Michael Sean Winters wrote yesterday that the Catholic Theological Society of America has "repeatedly been concerned about including . . . different sexual orientation voices within its fold." And I confess that I'm surprised to read this.
Admittedly, I haven't attended a CTSA meeting in about two decades now, but I can state unambiguously that, at the time I stopped attending CTSA meetings, there was no mention of gay and lesbian people and issues in either the many keynote lectures I heard each year at CTSA or in its workshops. There were no committees or working groups set up specifically to study or provide a voice for LGBTI members of CTSA.
Those members did not exist, to all intents and purposes. We were totally invisible. I can't tell you how many times I sat through litanies of the marginalized, oppressed, poor in CTSA presentations that included every group of people imaginable who were struggling on the margins of global societies except gay and lesbian people.
I stopped attending CTSA meetings because I was, to be honest, simply tired of being invisible. In the past week, after I read a recent Commonweal essay by a former CTSA president who happens to be a graduate of the theology program Steve and I attended, I've thought about an experience that crystallized for us our determination to give up on CTSA. This fellow graduate of our theology school, a married man whose career as a lay theologian has been entirely secure because he fits in, presented himself as our friend up to the point that Belmont Abbey College fired us and we decided to be open about our lives as a gay couple in the wake of that decision.
At which point we became, quite literally, invisible to this former friend. At one of the last meetings of CTSA the two of us attended, we'd walk past our "friend" in the hallways of the CTSA gathering, and he would. not. see. us.
He did, of course, see us. There's a certain glazed-over look that the eyes of someone who sees you but doesn't intend to acknowledge that he/she sees you have. It was very clear to us that we were being snubbed. And it was also clear to us that we were being snubbed precisely because we had chosen to be public about our sexual orientation and life together.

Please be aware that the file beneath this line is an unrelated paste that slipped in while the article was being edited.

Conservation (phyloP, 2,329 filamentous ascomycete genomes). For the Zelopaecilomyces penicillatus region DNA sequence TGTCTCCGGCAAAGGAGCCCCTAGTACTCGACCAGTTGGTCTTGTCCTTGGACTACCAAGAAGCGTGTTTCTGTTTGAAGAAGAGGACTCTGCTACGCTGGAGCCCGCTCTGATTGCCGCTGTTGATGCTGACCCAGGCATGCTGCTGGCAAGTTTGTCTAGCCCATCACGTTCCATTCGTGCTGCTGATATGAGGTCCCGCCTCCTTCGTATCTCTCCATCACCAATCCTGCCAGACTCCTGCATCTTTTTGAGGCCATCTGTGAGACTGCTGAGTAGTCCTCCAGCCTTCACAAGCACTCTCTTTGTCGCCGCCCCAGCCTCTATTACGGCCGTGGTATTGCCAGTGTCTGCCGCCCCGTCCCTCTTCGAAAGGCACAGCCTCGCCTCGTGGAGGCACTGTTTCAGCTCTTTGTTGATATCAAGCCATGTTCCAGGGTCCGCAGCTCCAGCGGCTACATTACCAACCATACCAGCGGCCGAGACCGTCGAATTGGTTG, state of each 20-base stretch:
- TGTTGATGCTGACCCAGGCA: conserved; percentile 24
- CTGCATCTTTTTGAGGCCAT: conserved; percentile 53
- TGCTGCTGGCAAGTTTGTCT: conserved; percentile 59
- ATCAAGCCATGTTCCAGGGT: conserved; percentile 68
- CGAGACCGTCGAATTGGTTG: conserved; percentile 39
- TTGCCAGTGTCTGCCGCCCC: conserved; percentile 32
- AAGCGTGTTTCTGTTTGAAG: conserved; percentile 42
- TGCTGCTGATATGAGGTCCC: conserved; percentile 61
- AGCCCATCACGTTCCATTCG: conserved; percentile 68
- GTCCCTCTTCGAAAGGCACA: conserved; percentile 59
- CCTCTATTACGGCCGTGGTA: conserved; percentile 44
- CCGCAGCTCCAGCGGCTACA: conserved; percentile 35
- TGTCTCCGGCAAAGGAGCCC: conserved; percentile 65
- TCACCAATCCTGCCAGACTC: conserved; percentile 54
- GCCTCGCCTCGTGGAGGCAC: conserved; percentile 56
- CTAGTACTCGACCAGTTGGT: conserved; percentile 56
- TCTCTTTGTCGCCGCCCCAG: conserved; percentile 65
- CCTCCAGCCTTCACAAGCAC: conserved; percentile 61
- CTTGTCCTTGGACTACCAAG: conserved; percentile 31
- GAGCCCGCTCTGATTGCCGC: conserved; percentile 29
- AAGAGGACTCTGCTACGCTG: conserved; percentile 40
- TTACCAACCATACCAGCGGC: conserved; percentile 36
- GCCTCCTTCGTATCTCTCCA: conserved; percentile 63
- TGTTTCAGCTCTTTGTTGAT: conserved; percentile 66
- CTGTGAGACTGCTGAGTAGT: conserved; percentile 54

An act that was not in any way permitted at CTSA meetings. Where there were no gay or lesbian people. Where all gay and lesbian people were invisible. Where we did not exist.
If things have changed now such that CTSA shows repeated concern to include LGBTI voices within its fold as Michael Sean Winters maintains, then things have really changed. I'm writing this posting to invite any readers who know more than I do about these important changes at CTSA to provide information about them to me. After reading Winters's statement, I've googled my fingers to the bone to find information online confirming that CTSA now welcomes and includes LGBTI voices, but I have to admit, I'm not finding any such information--other than Winters's claim that this is the case.
And I also have to admit that I wonder if Winters can be correct when, to my discernment, the Catholic theological academy in the U.S. remains heavily heterosexist, with openly gay and lesbian faculty members at Catholic universities hardly nowhere to be seen--and with faculty members who are punished for being openly gay or lesbian receiving next to no support from CTSA and the U.S. Catholic theological academy.
I'm certainly willing to be proven wrong. I'd love to be proven wrong. Does anyone have evidence to share with me that disproves the conclusions I've just reached? If so, thanks for sharing it with me.